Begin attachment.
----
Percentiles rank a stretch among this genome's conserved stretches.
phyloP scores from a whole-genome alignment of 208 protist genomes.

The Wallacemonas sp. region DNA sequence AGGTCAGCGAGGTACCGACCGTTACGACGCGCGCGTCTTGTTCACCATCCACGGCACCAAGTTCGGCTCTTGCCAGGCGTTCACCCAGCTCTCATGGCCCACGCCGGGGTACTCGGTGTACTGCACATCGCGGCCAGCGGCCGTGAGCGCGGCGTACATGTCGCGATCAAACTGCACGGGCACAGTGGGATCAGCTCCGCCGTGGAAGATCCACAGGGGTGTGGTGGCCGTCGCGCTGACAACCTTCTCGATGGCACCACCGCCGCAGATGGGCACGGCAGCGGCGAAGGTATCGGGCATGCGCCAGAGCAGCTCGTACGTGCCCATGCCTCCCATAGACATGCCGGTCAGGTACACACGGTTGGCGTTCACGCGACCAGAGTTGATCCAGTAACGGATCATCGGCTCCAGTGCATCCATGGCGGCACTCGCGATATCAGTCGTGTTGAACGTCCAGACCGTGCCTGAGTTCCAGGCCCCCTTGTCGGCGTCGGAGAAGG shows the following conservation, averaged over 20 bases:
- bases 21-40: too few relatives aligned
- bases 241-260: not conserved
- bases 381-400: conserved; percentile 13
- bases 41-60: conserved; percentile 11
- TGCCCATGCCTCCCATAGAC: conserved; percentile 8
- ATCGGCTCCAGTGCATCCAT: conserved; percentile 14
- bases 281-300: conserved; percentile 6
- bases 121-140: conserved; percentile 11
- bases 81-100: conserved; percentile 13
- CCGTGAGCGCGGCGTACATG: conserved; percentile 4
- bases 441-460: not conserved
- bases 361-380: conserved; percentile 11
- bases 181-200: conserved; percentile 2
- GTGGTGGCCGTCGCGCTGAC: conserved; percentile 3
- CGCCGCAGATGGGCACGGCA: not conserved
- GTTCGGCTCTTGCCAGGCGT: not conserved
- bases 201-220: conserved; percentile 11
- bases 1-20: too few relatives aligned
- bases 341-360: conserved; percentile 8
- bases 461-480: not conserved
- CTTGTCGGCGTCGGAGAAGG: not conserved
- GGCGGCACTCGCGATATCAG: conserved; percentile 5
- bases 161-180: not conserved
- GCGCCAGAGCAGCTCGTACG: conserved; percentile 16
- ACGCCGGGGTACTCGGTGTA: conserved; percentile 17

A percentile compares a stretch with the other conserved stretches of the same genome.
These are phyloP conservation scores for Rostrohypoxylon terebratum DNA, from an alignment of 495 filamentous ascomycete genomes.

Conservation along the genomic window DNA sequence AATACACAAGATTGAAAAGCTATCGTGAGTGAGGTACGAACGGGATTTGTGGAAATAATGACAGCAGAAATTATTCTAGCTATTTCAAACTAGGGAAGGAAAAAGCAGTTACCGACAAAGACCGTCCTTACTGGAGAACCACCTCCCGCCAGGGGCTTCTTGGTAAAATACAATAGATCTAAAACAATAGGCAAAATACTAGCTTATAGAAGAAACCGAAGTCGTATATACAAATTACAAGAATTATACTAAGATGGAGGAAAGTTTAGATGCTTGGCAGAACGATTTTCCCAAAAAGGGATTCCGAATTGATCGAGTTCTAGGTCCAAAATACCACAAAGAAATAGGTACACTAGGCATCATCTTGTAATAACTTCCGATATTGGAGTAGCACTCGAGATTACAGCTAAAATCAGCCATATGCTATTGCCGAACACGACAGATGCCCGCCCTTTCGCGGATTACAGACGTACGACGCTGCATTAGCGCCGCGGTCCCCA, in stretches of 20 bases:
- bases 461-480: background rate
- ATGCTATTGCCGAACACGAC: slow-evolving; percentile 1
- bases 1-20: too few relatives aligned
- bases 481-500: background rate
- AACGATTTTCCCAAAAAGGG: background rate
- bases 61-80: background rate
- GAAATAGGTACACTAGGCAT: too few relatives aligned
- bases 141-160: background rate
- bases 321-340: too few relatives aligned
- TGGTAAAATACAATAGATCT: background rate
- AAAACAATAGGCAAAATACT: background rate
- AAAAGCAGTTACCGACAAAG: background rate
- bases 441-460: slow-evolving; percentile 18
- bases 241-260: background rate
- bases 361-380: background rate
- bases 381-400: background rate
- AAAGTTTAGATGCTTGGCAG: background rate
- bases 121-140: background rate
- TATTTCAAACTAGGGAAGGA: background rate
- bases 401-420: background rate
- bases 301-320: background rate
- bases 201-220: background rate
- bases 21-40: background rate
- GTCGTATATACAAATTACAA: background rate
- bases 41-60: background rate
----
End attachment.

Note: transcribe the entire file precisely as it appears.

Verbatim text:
Percentiles rank a stretch among this genome's conserved stretches.
phyloP scores from a whole-genome alignment of 208 protist genomes.

The Wallacemonas sp. region DNA sequence AGGTCAGCGAGGTACCGACCGTTACGACGCGCGCGTCTTGTTCACCATCCACGGCACCAAGTTCGGCTCTTGCCAGGCGTTCACCCAGCTCTCATGGCCCACGCCGGGGTACTCGGTGTACTGCACATCGCGGCCAGCGGCCGTGAGCGCGGCGTACATGTCGCGATCAAACTGCACGGGCACAGTGGGATCAGCTCCGCCGTGGAAGATCCACAGGGGTGTGGTGGCCGTCGCGCTGACAACCTTCTCGATGGCACCACCGCCGCAGATGGGCACGGCAGCGGCGAAGGTATCGGGCATGCGCCAGAGCAGCTCGTACGTGCCCATGCCTCCCATAGACATGCCGGTCAGGTACACACGGTTGGCGTTCACGCGACCAGAGTTGATCCAGTAACGGATCATCGGCTCCAGTGCATCCATGGCGGCACTCGCGATATCAGTCGTGTTGAACGTCCAGACCGTGCCTGAGTTCCAGGCCCCCTTGTCGGCGTCGGAGAAGG shows the following conservation, averaged over 20 bases:
- bases 21-40: too few relatives aligned
- bases 241-260: not conserved
- bases 381-400: conserved; percentile 13
- bases 41-60: conserved; percentile 11
- TGCCCATGCCTCCCATAGAC: conserved; percentile 8
- ATCGGCTCCAGTGCATCCAT: conserved; percentile 14
- bases 281-300: conserved; percentile 6
- bases 121-140: conserved; percentile 11
- bases 81-100: conserved; percentile 13
- CCGTGAGCGCGGCGTACATG: conserved; percentile 4
- bases 441-460: not conserved
- bases 361-380: conserved; percentile 11
- bases 181-200: conserved; percentile 2
- GTGGTGGCCGTCGCGCTGAC: conserved; percentile 3
- CGCCGCAGATGGGCACGGCA: not conserved
- GTTCGGCTCTTGCCAGGCGT: not conserved
- bases 201-220: conserved; percentile 11
- bases 1-20: too few relatives aligned
- bases 341-360: conserved; percentile 8
- bases 461-480: not conserved
- CTTGTCGGCGTCGGAGAAGG: not conserved
- GGCGGCACTCGCGATATCAG: conserved; percentile 5
- bases 161-180: not conserved
- GCGCCAGAGCAGCTCGTACG: conserved; percentile 16
- ACGCCGGGGTACTCGGTGTA: conserved; percentile 17

A percentile compares a stretch with the other conserved stretches of the same genome.
These are phyloP conservation scores for Rostrohypoxylon terebratum DNA, from an alignment of 495 filamentous ascomycete genomes.

Conservation along the genomic window DNA sequence AATACACAAGATTGAAAAGCTATCGTGAGTGAGGTACGAACGGGATTTGTGGAAATAATGACAGCAGAAATTATTCTAGCTATTTCAAACTAGGGAAGGAAAAAGCAGTTACCGACAAAGACCGTCCTTACTGGAGAACCACCTCCCGCCAGGGGCTTCTTGGTAAAATACAATAGATCTAAAACAATAGGCAAAATACTAGCTTATAGAAGAAACCGAAGTCGTATATACAAATTACAAGAATTATACTAAGATGGAGGAAAGTTTAGATGCTTGGCAGAACGATTTTCCCAAAAAGGGATTCCGAATTGATCGAGTTCTAGGTCCAAAATACCACAAAGAAATAGGTACACTAGGCATCATCTTGTAATAACTTCCGATATTGGAGTAGCACTCGAGATTACAGCTAAAATCAGCCATATGCTATTGCCGAACACGACAGATGCCCGCCCTTTCGCGGATTACAGACGTACGACGCTGCATTAGCGCCGCGGTCCCCA, in stretches of 20 bases:
- bases 461-480: background rate
- ATGCTATTGCCGAACACGAC: slow-evolving; percentile 1
- bases 1-20: too few relatives aligned
- bases 481-500: background rate
- AACGATTTTCCCAAAAAGGG: background rate
- bases 61-80: background rate
- GAAATAGGTACACTAGGCAT: too few relatives aligned
- bases 141-160: background rate
- bases 321-340: too few relatives aligned
- TGGTAAAATACAATAGATCT: background rate
- AAAACAATAGGCAAAATACT: background rate
- AAAAGCAGTTACCGACAAAG: background rate
- bases 441-460: slow-evolving; percentile 18
- bases 241-260: background rate
- bases 361-380: background rate
- bases 381-400: background rate
- AAAGTTTAGATGCTTGGCAG: background rate
- bases 121-140: background rate
- TATTTCAAACTAGGGAAGGA: background rate
- bases 401-420: background rate
- bases 301-320: background rate
- bases 201-220: background rate
- bases 21-40: background rate
- GTCGTATATACAAATTACAA: background rate
- bases 41-60: background rate